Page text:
How to Choose the Right Phlebotomist Training Program near Marshalltown Iowa
Enrolling in the right phlebotomist school near Marshalltown IA is an important first step toward a gratifying profession as a phlebotomist. It may seem like a daunting task to investigate and compare all of the training options that are accessible to you. However it’s necessary that you complete your due diligence to make sure that you get a quality education. In reality, many students start their search by looking at 2 of the qualifiers that initially come to mind, which are cost and location. Another option you might consider is whether to attend online classes or commute to a local campus. We’ll talk more about online schools later in this article. What’s important to keep in mind is that there is much more to comparing phlebotomy training programs than locating the cheapest or the closest one. Other variables including reputation and accreditation are also important considerations and should be part of your selection process also. To assist in that effort, we will provide a list of questions that you need to ask each of the phlebotomy schools you are evaluating to help you pick the ideal one for you. But before we do that, let’s address what a phlebotomist is and does, and then resume our conversation about online training.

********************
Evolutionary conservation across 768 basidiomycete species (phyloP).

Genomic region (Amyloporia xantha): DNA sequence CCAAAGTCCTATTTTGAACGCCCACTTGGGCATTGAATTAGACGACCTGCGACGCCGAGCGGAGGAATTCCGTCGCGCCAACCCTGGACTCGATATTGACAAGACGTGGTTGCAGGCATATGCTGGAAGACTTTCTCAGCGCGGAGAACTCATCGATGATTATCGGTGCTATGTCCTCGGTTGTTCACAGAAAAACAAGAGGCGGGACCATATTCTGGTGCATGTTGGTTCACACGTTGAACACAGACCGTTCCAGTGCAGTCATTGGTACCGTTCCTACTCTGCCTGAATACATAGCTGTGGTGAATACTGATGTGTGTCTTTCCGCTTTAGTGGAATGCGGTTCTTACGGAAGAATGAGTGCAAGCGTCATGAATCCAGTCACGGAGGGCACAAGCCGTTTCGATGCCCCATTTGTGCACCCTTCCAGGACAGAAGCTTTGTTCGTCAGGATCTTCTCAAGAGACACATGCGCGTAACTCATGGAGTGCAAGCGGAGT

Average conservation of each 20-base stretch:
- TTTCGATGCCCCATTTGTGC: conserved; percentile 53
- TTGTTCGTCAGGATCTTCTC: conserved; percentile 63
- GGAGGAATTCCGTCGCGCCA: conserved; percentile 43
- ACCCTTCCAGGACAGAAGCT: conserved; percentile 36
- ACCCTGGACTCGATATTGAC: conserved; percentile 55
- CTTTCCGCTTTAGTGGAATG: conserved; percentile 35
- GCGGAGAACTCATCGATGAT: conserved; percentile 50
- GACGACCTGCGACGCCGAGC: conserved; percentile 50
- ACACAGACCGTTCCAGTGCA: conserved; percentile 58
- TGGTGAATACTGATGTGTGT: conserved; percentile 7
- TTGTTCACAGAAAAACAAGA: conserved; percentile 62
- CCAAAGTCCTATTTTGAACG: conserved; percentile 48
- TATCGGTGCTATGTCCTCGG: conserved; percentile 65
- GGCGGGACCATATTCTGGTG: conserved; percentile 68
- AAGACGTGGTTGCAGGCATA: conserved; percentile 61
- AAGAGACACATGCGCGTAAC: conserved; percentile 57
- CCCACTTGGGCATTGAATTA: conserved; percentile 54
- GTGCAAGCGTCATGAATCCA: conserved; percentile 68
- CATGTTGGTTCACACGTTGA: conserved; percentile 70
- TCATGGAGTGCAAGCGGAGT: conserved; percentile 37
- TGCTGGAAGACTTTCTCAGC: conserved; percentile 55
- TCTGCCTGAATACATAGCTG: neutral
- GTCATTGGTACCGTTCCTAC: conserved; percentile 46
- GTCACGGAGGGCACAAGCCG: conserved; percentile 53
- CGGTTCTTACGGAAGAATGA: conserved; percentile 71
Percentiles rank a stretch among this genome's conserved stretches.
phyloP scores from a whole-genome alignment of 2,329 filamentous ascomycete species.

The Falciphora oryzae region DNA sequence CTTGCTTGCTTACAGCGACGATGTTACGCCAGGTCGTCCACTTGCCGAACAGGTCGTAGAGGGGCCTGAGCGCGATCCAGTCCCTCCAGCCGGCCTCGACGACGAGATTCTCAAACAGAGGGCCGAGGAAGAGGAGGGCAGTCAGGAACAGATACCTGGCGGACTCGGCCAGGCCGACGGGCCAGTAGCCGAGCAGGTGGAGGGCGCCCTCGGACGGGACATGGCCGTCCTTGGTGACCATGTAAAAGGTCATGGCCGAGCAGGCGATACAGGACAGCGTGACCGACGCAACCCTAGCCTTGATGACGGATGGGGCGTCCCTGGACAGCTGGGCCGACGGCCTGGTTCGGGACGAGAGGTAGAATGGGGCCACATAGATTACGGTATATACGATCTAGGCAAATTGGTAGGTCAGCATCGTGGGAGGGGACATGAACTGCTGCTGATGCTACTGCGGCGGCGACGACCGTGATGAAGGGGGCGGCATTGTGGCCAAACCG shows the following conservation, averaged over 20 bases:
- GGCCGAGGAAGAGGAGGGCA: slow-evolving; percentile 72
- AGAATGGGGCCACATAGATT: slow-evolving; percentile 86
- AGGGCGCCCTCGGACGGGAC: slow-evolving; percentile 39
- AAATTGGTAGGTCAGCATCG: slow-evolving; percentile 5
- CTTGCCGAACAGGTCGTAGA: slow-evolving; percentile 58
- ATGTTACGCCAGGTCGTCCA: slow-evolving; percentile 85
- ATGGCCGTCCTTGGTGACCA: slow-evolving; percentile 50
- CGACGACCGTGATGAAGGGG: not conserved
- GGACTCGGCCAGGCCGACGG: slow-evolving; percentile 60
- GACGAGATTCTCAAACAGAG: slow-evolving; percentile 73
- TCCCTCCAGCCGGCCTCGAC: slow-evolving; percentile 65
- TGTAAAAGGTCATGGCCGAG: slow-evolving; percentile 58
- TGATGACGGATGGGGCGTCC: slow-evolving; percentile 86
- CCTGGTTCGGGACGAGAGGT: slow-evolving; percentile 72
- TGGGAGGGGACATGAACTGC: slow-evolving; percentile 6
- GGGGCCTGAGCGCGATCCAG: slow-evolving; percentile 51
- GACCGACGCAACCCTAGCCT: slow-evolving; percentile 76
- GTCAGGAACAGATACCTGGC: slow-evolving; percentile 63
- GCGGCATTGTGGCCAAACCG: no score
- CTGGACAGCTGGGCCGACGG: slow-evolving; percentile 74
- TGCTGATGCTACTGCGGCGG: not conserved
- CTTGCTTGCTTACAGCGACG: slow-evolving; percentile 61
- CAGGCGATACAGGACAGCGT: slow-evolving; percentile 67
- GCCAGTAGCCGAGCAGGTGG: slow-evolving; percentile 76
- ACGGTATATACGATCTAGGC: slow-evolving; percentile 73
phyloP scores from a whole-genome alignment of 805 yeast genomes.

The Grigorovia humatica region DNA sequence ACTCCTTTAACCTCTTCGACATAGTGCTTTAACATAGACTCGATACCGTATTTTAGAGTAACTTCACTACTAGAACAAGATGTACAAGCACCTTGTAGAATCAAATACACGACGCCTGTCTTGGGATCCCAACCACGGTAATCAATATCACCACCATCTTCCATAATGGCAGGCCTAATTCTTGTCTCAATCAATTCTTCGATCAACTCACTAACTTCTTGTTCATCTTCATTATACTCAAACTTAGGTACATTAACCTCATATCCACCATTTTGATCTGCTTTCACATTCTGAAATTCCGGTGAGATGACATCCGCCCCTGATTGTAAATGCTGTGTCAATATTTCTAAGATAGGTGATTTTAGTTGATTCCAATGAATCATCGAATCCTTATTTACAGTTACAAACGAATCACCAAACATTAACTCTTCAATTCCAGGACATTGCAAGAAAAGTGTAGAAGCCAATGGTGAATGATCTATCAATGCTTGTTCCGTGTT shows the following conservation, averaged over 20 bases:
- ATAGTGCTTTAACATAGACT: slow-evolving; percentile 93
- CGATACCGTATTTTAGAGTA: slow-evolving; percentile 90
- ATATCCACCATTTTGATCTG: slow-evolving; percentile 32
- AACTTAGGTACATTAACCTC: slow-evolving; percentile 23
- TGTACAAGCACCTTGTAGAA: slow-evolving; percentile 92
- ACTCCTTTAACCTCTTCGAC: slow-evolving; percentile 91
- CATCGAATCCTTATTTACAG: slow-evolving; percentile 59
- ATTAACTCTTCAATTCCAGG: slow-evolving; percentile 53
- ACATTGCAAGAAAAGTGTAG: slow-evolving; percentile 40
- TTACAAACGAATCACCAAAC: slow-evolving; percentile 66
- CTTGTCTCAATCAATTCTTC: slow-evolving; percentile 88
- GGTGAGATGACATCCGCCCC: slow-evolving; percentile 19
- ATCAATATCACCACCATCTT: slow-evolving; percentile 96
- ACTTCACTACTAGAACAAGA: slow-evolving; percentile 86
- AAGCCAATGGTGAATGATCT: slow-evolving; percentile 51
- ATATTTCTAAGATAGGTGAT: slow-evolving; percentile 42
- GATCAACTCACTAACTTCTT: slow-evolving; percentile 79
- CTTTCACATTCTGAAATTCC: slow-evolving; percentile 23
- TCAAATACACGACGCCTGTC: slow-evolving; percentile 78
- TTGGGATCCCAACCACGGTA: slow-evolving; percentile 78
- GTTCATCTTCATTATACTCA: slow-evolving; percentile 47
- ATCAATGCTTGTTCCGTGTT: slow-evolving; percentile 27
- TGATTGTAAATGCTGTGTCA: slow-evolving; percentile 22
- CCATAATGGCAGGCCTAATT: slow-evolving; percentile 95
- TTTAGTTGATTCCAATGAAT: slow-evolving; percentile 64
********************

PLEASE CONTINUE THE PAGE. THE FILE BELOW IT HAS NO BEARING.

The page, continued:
Request Free Information on Phlebotomy Training Near You!
Should You Train to Be a Phlebotomy Tech?
Right out of the gate, few people are likely to know what a phlebotomy tech or phlebotomist is. The short answer is a health care professional who draws blood from patients. We will provide more details later. So naturally anyone who selects this profession must be comfortable with needles and blood. And if you are nervous in hospitals or other Marshalltown IA medical environments, well this job probably is not right for you. And now let’s talk about the patients. Phlebotomists tend to work with nervous people who don’t like needles or having their blood drawn. And because most health care facilities are open 24 hours, you may be required to work weekends, evenings and even on holidays. But if you don’t mind working with the blood and needles, and if you enjoy interacting with people and are compassionate and very patient, this may be the perfect job for you.
Phlebotomist Career Description